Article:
PowerSwitch Main Page
PowerSwitch
The UK's Peak Oil Discussion Forum & Community
 
 FAQFAQ   SearchSearch   MemberlistMemberlist   UsergroupsUsergroups   RegisterRegister 
 ProfileProfile   Log in to check your private messagesLog in to check your private messages   Log inLog in 

Jam-making

 
Post new topic   Reply to topic    PowerSwitch Forum Index -> Living in the Future
View previous topic :: View next topic  
Author Message
Blue Peter



Joined: 24 Nov 2005
Posts: 1939
Location: Milton Keynes

PostPosted: Tue Jun 21, 2005 1:57 pm    Post subject: Jam-making Reply with quote

Cut from 'Living locally' thread in Transport

fishertrop wrote:
I have know idea how to make jam - any chance you could post an idiots-guide?


The basic method is to boil fruit and sugar together until the jam is ready to set as indicated by it reaching a specific temperature or the more common method of waiting until a drop put on a cold plate forms a skin.

The specifics depend upon what fruit you're using, and it's fairly important to follow a recipe since you need to have your fruit and sugar in the correct proportions.

If you have a go and have problems or successes, then the following is a good website (and not just for jam, but many of the practical things discussed here):

http://www.downsizer.net/

You can search for jam, and one thread that might be of use is:

http://forum.downsizer.net/viewtopic.php?t=4287


Peter.
Back to top
View user's profile Send private message
fishertrop



Joined: 24 Nov 2005
Posts: 859
Location: Sheffield

PostPosted: Tue Jun 21, 2005 2:11 pm    Post subject: Reply with quote

Nice one!

I have learned something today!

How long does home-made (chemical free) jam last for?

Does it vary? Can you influence how long it keeps for?

I'll be trying my hand at it in the near future
Back to top
View user's profile Send private message
Blue Peter



Joined: 24 Nov 2005
Posts: 1939
Location: Milton Keynes

PostPosted: Tue Jun 21, 2005 2:14 pm    Post subject: Reply with quote

fishertrop wrote:
How long does home-made (chemical free) jam last for?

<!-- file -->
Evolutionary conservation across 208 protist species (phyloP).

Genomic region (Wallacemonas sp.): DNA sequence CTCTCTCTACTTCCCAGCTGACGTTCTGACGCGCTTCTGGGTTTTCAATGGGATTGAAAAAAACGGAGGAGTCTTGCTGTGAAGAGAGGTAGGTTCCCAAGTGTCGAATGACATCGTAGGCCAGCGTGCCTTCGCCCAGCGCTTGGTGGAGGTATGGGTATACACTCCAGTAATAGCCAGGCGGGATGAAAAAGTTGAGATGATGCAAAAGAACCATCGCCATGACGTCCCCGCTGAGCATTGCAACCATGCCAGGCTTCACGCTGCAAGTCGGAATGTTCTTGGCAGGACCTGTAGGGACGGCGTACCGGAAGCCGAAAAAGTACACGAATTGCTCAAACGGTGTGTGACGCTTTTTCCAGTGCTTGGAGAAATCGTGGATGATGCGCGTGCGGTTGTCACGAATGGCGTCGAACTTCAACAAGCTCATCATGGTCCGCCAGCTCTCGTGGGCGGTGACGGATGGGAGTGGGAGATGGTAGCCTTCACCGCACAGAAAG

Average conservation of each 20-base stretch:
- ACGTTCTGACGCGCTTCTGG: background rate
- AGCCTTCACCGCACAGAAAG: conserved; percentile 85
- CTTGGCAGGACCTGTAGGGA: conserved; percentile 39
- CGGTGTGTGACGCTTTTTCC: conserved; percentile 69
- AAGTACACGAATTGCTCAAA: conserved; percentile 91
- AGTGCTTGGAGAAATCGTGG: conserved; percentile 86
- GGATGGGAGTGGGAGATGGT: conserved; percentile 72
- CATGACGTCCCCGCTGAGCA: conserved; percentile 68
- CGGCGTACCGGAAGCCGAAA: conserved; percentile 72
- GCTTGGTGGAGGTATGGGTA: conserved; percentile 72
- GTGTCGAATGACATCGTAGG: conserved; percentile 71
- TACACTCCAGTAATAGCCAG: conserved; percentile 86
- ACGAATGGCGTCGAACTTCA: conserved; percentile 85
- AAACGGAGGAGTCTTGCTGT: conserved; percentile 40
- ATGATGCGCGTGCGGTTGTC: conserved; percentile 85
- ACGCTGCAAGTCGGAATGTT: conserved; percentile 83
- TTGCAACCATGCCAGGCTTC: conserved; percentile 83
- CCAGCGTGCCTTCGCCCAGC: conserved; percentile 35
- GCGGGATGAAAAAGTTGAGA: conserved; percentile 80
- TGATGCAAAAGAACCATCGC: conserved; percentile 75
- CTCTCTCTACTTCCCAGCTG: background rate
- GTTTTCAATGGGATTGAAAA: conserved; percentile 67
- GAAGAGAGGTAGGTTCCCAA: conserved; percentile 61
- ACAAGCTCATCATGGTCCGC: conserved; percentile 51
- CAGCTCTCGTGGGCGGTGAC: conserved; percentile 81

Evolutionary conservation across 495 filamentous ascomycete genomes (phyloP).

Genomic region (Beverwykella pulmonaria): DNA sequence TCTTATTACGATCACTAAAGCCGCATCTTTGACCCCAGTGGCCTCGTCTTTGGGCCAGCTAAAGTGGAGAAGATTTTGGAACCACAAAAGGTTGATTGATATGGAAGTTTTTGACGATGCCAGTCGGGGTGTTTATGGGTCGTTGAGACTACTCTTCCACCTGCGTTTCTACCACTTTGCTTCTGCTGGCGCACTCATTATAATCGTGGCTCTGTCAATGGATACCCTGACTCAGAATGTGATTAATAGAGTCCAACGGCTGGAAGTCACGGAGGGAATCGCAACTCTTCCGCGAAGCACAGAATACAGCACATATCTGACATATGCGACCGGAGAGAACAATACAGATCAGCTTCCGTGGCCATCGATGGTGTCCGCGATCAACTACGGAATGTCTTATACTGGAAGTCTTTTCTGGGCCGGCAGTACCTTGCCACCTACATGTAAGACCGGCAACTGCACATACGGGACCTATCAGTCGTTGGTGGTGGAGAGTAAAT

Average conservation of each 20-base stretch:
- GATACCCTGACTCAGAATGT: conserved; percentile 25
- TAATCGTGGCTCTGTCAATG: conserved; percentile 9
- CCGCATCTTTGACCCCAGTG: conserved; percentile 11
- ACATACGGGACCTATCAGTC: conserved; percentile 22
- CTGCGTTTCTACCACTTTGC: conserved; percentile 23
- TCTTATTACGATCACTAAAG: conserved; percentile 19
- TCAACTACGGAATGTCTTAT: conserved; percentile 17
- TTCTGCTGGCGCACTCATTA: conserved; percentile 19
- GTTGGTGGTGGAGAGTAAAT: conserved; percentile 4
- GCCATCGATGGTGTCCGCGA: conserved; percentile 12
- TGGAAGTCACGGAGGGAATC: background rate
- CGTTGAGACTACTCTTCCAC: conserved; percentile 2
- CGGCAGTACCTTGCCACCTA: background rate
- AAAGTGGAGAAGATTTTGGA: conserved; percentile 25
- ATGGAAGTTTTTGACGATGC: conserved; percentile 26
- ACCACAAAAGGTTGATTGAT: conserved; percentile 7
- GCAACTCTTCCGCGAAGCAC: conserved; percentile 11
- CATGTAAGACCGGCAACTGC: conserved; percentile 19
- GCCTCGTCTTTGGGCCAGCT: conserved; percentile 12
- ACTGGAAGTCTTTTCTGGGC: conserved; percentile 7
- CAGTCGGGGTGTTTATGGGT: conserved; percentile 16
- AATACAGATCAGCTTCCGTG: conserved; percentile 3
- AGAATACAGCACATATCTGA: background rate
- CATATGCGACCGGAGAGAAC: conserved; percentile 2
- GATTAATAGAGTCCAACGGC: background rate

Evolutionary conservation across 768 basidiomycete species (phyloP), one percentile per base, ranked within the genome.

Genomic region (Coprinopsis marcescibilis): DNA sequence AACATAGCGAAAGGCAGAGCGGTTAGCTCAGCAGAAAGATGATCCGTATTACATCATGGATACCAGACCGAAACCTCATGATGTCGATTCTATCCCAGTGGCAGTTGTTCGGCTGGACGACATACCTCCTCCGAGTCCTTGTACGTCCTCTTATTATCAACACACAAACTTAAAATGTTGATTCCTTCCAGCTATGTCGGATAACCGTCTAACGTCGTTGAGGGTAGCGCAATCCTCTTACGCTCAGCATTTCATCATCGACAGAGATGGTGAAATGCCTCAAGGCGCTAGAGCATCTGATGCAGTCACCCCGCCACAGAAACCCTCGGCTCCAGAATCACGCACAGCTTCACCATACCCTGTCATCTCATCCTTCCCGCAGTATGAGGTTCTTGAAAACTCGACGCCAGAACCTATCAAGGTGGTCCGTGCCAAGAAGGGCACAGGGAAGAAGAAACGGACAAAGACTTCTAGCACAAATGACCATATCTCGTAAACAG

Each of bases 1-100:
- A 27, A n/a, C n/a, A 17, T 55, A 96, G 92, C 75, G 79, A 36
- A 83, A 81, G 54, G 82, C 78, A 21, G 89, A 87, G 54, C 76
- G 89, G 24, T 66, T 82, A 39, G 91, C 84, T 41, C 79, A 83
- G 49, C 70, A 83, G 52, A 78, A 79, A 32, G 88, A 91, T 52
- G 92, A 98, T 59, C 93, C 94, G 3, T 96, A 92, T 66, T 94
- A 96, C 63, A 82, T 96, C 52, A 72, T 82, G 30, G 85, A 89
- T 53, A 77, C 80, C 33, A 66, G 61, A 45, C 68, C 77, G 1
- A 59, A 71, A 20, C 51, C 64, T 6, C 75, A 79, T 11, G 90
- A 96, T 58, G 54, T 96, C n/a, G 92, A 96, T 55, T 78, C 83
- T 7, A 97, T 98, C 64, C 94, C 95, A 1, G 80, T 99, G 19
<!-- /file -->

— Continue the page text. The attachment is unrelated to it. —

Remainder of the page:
Does it vary? Can you influence how long it keeps for?

I'll be trying my hand at it in the near future


Until it goes mouldy Laughing . A year at least (unless it does go off), but its nice to have in your sandwiches each day,


Peter.

P.S. There are low sugar varieties which don't keep as well (few weeks, month, I think), but for ordinary jams, then as above.
Back to top
View user's profile Send private message
marknorthfield



Joined: 24 Nov 2005
Posts: 177
Location: Bracknell

PostPosted: Tue Jun 21, 2005 5:19 pm    Post subject: Reply with quote

I know this isn't strictly speaking about living locally, but as you're on the subject of jam...

Anyone know of a good staple recipe book with an emphasis on nutritional meals that don't need cooking? Obviously I know fruit can be eaten raw, but what about vegetables, or things like bread?
Back to top
View user's profile Send private message
bigtoe



Joined: 24 Nov 2005
Posts: 11

PostPosted: Tue Jun 21, 2005 11:11 pm    Post subject: Reply with quote

Blue Peter wrote:
fishertrop wrote:
How long does home-made (chemical free) jam last for?

Does it vary? Can you influence how long it keeps for?

I'll be trying my hand at it in the near future


Until it goes mouldy Laughing . A year at least (unless it does go off), but its nice to have in your sandwiches each day,


Peter.

P.S. There are low sugar varieties which don't keep as well (few weeks, month, I think), but for ordinary jams, then as above.


I've got some rasberry jam thats 3 years old, and tasted fine yesterday . The jars are well sealed though.

I should have added that its home made to a recipe I can't remember.

[perhaps the mods should move most of this thread to a more appropriate location - unless anyone knows of a jam powered car ] Very Happy
Back to top
View user's profile Send private message
sol, vind & vatten



Joined: 24 Nov 2005
Posts: 18
Location: Sweden

PostPosted: Tue Jul 26, 2005 3:13 pm    Post subject: Jam making hints Reply with quote

Jam making hints

As always cleanliness is of greatest importance when handling food and especially if you want it to last.

All fruit or berries (referred to as fruit from here onwards) should be of best quality for a good result. If the fruit does not come up to that standard jam can still be made but put it in small plastic containers and stored in the freezer.

The fruit should not be too ripe as the level of natural pectin in the fruit goes down. In the ripening process the pectin is changed into sugar and therefor the fruit gets sweeter as it ripens. The pectin is needed for thickening the jam. It can be bought and added if one has problems thickening the jam. It is also a good idea to add some lemon juice to make the mix more sour as the pectin benefits from that kind of environment.

The fruit should be cleaned from any dirt, leaves and peel & seeds (in some cases should be removed). Big fruit should be chopped up in bits.

The fruit and sugar relationship could be discussed but if you want to make a jam without other preservatives you need a high sugar contents. I use equal amounts of sugar and fruit. If you want to lower the sugar contents you could add sodium benzoate. There will be instructions on the packaging about how much to add. The normal ratio between fruit and sugar with sodium benzoate is 2 parts fruit to 1 part sugar. If you are sugar conscious it might be a better idea to use less sugar and store it in smaller plastic containers in the freezer. The sugar helps to thicken the jam too so it will be a runnier jam if no extra pectin is added.